At the finish half the audience is standing and singing along.

Freddie stands with hands on his hips and moans, “Save Me.’ The band thinks he means the song

‘It started off so well
They said we made a perfect pair
I clothed myself in your glory and your love
How I loved you
How I cried
The years of care and loyalty
Were nothing but a sham it seems
The years belie we lived a lie
I love you till I die
Save me save me save me
I can’t face this life alone
Save me save me save me
I’m naked and I’m far from home….

Save me save me save me
I can’t face this life alone
Save me save me save me
Oh I’m naked and I’m far from home’

Writer(s): Freddie Mercury

Freddie continues to sing more to the band than to his audience. The kids in front are beginning to disdain the self-pity. Youth has no capacity for pity, especially for rock stars. I give Deacy back his bass while Brian mumbles an excuse about the next song, as if it is new or old, ‘Love of My Life,’

Freddie runs to the front of the stage and sings to a punk girl in the crowd. The kids like to be included.

‘Love of my life, don’t leave me
You’ve taken my love, and now desert me
Love of my life, can’t you see?
Bring it back, bring it back
Don’t take it away from me
Because you don’t know
What it means to me’

Writer(s): Freddie Mercury

The audience in the seats feel excluded. Some shout ‘Rock. Play Rock.’

Freddie runs to the front and sings ‘Fat Bottomed Girls’ to the punk girl he has been flirting with,

‘Oh you gonna take me home tonight
Oh down beside that red fire light
Oh you gonna let it all hang out
Fat-bottomed girls you make the rocking world go round….

Ain’t no beauty queens in this locality
But I still get my pleasure
Still got my greatest treasure
Hey big woman you gonna make a big man out of me’

Writer(s): Freddie Mercury

The punk girl looks angry and her friends push her on stage to confront Freddie. He instantly starts singing a song no one knows, ‘Radio Gaga.’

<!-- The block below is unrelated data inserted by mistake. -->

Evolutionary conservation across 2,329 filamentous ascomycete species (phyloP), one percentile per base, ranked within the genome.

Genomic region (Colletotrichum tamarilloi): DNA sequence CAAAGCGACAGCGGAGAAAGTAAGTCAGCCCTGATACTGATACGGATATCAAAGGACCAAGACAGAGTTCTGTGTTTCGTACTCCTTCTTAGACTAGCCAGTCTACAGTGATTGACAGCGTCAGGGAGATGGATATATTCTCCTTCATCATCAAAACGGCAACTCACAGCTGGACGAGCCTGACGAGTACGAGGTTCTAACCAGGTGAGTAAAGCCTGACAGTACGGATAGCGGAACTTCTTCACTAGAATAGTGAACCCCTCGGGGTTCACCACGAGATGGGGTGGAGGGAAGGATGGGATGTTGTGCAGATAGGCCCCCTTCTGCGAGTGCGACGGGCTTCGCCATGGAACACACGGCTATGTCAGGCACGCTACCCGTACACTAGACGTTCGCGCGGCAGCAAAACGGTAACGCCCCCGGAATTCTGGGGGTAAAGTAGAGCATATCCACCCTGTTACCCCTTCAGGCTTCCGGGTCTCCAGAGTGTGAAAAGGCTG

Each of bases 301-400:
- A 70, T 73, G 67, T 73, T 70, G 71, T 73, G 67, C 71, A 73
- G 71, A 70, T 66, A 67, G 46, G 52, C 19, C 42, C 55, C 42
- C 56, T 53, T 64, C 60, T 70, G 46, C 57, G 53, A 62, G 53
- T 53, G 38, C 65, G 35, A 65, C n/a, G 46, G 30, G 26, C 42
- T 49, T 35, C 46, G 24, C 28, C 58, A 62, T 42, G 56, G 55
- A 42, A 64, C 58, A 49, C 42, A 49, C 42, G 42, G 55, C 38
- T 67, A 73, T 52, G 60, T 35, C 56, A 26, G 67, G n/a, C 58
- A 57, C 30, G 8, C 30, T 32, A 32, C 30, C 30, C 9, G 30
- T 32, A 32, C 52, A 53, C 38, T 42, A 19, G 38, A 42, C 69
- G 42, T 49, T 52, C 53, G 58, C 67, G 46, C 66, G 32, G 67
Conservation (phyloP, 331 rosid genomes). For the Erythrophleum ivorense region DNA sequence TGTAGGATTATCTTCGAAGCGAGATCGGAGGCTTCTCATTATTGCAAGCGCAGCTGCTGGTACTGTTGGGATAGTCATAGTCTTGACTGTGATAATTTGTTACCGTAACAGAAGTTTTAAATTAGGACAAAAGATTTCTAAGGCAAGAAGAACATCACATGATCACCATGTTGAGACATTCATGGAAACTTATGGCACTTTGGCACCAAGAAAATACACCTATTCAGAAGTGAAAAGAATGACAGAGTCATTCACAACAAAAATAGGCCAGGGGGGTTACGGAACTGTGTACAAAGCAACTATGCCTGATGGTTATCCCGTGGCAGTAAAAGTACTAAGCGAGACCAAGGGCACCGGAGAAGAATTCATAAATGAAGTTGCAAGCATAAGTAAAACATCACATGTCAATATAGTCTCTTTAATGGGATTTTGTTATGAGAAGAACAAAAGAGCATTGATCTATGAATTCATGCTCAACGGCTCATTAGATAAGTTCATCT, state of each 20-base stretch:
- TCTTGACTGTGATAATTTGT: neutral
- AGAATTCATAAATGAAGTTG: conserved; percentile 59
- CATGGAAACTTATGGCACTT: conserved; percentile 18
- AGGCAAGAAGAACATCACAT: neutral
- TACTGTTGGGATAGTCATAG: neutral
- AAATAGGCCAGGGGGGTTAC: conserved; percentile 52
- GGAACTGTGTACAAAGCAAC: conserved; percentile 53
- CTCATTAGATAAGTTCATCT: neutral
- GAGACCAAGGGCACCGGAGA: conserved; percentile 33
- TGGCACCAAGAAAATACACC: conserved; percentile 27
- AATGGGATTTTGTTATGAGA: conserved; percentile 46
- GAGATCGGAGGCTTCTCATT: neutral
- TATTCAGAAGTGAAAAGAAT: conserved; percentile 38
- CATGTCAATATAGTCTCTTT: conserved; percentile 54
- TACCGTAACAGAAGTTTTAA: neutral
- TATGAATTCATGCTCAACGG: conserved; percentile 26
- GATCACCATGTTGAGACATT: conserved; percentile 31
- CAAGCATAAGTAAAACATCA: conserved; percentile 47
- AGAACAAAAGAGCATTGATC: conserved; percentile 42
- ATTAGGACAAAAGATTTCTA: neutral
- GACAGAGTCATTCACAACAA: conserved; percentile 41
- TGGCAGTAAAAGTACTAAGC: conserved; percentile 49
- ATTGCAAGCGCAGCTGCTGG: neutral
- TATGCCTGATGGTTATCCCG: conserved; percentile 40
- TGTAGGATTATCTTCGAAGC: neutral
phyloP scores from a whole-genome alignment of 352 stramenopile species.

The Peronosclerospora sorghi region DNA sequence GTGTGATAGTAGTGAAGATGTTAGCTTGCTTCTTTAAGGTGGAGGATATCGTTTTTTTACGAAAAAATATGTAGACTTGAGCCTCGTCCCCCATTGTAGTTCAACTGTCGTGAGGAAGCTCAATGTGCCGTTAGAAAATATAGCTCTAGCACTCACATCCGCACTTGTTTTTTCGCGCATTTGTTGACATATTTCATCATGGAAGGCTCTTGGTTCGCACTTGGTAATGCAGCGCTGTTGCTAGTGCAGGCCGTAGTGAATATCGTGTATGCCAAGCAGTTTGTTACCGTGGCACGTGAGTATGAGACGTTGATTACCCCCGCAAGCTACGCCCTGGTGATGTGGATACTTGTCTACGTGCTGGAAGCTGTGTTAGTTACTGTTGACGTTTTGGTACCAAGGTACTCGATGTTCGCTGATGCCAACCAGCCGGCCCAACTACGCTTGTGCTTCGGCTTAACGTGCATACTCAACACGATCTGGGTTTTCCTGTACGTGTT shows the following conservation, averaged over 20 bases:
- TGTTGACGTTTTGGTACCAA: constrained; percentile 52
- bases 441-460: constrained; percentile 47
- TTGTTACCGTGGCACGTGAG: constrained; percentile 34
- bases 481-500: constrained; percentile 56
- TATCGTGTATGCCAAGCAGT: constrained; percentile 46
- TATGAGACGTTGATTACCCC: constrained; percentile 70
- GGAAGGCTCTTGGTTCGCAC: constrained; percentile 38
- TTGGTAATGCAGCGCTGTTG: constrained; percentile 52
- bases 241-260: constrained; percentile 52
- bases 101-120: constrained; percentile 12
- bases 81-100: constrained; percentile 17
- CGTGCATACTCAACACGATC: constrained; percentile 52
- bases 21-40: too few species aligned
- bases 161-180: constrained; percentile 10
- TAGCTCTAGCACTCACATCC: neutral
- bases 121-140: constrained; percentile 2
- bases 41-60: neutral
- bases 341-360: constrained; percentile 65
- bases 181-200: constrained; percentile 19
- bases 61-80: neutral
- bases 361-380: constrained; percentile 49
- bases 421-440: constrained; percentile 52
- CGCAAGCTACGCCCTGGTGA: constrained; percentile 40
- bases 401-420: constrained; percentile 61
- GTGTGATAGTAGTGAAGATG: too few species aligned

I’d sit alone and watch your light
My only friend through teenage nights
And everything I had to know
I heard it on my radio…..
Radio, radio

All we hear is “Radio ga ga
Radio goo goo
Radio ga ga”
All we hear is “Radio ga ga
“Radio blah blah”
Radio, what’s new?
Radio, someone still loves you

Writer(s): Freddie Mercury

The audience is all clapping to the slow beat, while the band fills in with short riffs.

At the end, Freddie kisses the girl and lowers her back into the crowd. The whole building is mellow and calm after the tumult of Queen breaking up and reforming.

Freddie steps to the mic and calls Bowie to came join him.

“That’s 15 songs. I hope you love them as much as we do playing them. But tonight is more than a concert. It is to support a cause that strikes me especially – tolerance for immigrants who leave their lives and families behind to seek a new and better life. I know. My family came to London from Zanzibar. David’s mum is from Ireland. Michael Jackson is American but because his ancestors were slaves; he will always be an outsider in racist America. Laz here,” he puts an arm around me, “is supposedly from Romania but now as Ziggy, he is a Spider from Mars. We all come from somewhere else, so please join our Tunisian Sufi dancers in celebrating David’s new song.”